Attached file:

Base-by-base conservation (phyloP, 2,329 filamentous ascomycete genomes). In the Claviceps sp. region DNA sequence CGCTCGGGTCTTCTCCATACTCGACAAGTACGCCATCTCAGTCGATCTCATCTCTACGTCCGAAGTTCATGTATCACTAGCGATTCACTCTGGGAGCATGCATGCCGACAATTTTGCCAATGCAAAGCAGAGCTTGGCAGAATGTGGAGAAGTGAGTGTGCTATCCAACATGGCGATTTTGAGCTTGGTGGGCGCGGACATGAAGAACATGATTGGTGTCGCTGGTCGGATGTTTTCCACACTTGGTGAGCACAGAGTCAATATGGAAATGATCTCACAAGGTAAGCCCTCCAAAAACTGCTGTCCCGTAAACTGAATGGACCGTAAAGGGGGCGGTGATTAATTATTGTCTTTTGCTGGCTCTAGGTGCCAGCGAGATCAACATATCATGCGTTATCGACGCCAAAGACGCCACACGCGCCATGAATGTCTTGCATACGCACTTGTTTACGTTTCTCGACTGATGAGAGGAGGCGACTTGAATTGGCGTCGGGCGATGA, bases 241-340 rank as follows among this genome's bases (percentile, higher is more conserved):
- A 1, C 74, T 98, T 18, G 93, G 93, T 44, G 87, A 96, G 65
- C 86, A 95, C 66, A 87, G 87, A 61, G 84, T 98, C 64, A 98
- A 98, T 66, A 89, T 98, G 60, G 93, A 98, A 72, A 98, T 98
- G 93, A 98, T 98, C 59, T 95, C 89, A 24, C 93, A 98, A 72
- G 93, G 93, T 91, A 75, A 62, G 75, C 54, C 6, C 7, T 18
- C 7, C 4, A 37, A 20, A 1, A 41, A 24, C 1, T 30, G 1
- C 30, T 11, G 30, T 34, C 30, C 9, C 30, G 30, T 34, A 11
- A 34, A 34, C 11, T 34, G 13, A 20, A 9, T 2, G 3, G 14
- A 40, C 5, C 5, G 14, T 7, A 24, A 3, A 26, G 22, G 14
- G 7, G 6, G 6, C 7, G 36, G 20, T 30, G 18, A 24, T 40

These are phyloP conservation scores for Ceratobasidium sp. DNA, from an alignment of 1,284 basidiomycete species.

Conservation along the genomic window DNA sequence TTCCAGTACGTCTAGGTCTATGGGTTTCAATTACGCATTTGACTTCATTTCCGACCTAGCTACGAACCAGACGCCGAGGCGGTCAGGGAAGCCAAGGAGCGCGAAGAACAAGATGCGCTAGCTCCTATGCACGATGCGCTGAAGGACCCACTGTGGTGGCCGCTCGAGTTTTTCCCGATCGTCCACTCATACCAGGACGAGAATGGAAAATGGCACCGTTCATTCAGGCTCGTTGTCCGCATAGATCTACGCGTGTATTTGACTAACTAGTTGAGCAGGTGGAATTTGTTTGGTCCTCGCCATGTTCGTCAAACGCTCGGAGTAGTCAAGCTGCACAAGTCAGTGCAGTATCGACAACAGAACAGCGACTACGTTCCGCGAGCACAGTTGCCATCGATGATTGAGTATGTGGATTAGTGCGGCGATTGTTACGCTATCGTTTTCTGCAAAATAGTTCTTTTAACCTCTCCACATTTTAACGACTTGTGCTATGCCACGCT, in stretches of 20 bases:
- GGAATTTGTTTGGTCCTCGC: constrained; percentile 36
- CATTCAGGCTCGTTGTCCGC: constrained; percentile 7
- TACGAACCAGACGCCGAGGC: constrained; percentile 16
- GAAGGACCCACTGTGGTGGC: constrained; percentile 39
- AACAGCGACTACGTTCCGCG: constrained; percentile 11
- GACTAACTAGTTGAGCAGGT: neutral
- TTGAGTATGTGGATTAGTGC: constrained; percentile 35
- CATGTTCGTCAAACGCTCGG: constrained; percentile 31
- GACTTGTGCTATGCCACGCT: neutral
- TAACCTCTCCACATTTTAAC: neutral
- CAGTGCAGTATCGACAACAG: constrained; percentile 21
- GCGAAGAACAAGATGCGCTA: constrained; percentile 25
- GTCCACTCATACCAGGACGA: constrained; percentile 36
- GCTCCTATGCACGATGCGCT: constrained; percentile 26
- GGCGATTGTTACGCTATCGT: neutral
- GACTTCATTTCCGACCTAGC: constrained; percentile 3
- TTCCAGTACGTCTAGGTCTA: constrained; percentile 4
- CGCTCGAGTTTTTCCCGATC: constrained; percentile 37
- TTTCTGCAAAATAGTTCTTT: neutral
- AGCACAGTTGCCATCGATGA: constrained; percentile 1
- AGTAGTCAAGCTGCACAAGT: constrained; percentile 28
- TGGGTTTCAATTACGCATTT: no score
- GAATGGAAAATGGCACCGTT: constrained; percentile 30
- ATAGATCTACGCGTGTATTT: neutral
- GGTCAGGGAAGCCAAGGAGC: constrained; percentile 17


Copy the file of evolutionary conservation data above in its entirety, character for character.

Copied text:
Base-by-base conservation (phyloP, 2,329 filamentous ascomycete genomes). In the Claviceps sp. region DNA sequence CGCTCGGGTCTTCTCCATACTCGACAAGTACGCCATCTCAGTCGATCTCATCTCTACGTCCGAAGTTCATGTATCACTAGCGATTCACTCTGGGAGCATGCATGCCGACAATTTTGCCAATGCAAAGCAGAGCTTGGCAGAATGTGGAGAAGTGAGTGTGCTATCCAACATGGCGATTTTGAGCTTGGTGGGCGCGGACATGAAGAACATGATTGGTGTCGCTGGTCGGATGTTTTCCACACTTGGTGAGCACAGAGTCAATATGGAAATGATCTCACAAGGTAAGCCCTCCAAAAACTGCTGTCCCGTAAACTGAATGGACCGTAAAGGGGGCGGTGATTAATTATTGTCTTTTGCTGGCTCTAGGTGCCAGCGAGATCAACATATCATGCGTTATCGACGCCAAAGACGCCACACGCGCCATGAATGTCTTGCATACGCACTTGTTTACGTTTCTCGACTGATGAGAGGAGGCGACTTGAATTGGCGTCGGGCGATGA, bases 241-340 rank as follows among this genome's bases (percentile, higher is more conserved):
- A 1, C 74, T 98, T 18, G 93, G 93, T 44, G 87, A 96, G 65
- C 86, A 95, C 66, A 87, G 87, A 61, G 84, T 98, C 64, A 98
- A 98, T 66, A 89, T 98, G 60, G 93, A 98, A 72, A 98, T 98
- G 93, A 98, T 98, C 59, T 95, C 89, A 24, C 93, A 98, A 72
- G 93, G 93, T 91, A 75, A 62, G 75, C 54, C 6, C 7, T 18
- C 7, C 4, A 37, A 20, A 1, A 41, A 24, C 1, T 30, G 1
- C 30, T 11, G 30, T 34, C 30, C 9, C 30, G 30, T 34, A 11
- A 34, A 34, C 11, T 34, G 13, A 20, A 9, T 2, G 3, G 14
- A 40, C 5, C 5, G 14, T 7, A 24, A 3, A 26, G 22, G 14
- G 7, G 6, G 6, C 7, G 36, G 20, T 30, G 18, A 24, T 40

These are phyloP conservation scores for Ceratobasidium sp. DNA, from an alignment of 1,284 basidiomycete species.

Conservation along the genomic window DNA sequence TTCCAGTACGTCTAGGTCTATGGGTTTCAATTACGCATTTGACTTCATTTCCGACCTAGCTACGAACCAGACGCCGAGGCGGTCAGGGAAGCCAAGGAGCGCGAAGAACAAGATGCGCTAGCTCCTATGCACGATGCGCTGAAGGACCCACTGTGGTGGCCGCTCGAGTTTTTCCCGATCGTCCACTCATACCAGGACGAGAATGGAAAATGGCACCGTTCATTCAGGCTCGTTGTCCGCATAGATCTACGCGTGTATTTGACTAACTAGTTGAGCAGGTGGAATTTGTTTGGTCCTCGCCATGTTCGTCAAACGCTCGGAGTAGTCAAGCTGCACAAGTCAGTGCAGTATCGACAACAGAACAGCGACTACGTTCCGCGAGCACAGTTGCCATCGATGATTGAGTATGTGGATTAGTGCGGCGATTGTTACGCTATCGTTTTCTGCAAAATAGTTCTTTTAACCTCTCCACATTTTAACGACTTGTGCTATGCCACGCT, in stretches of 20 bases:
- GGAATTTGTTTGGTCCTCGC: constrained; percentile 36
- CATTCAGGCTCGTTGTCCGC: constrained; percentile 7
- TACGAACCAGACGCCGAGGC: constrained; percentile 16
- GAAGGACCCACTGTGGTGGC: constrained; percentile 39
- AACAGCGACTACGTTCCGCG: constrained; percentile 11
- GACTAACTAGTTGAGCAGGT: neutral
- TTGAGTATGTGGATTAGTGC: constrained; percentile 35
- CATGTTCGTCAAACGCTCGG: constrained; percentile 31
- GACTTGTGCTATGCCACGCT: neutral
- TAACCTCTCCACATTTTAAC: neutral
- CAGTGCAGTATCGACAACAG: constrained; percentile 21
- GCGAAGAACAAGATGCGCTA: constrained; percentile 25
- GTCCACTCATACCAGGACGA: constrained; percentile 36
- GCTCCTATGCACGATGCGCT: constrained; percentile 26
- GGCGATTGTTACGCTATCGT: neutral
- GACTTCATTTCCGACCTAGC: constrained; percentile 3
- TTCCAGTACGTCTAGGTCTA: constrained; percentile 4
- CGCTCGAGTTTTTCCCGATC: constrained; percentile 37
- TTTCTGCAAAATAGTTCTTT: neutral
- AGCACAGTTGCCATCGATGA: constrained; percentile 1
- AGTAGTCAAGCTGCACAAGT: constrained; percentile 28
- TGGGTTTCAATTACGCATTT: no score
- GAATGGAAAATGGCACCGTT: constrained; percentile 30
- ATAGATCTACGCGTGTATTT: neutral
- GGTCAGGGAAGCCAAGGAGC: constrained; percentile 17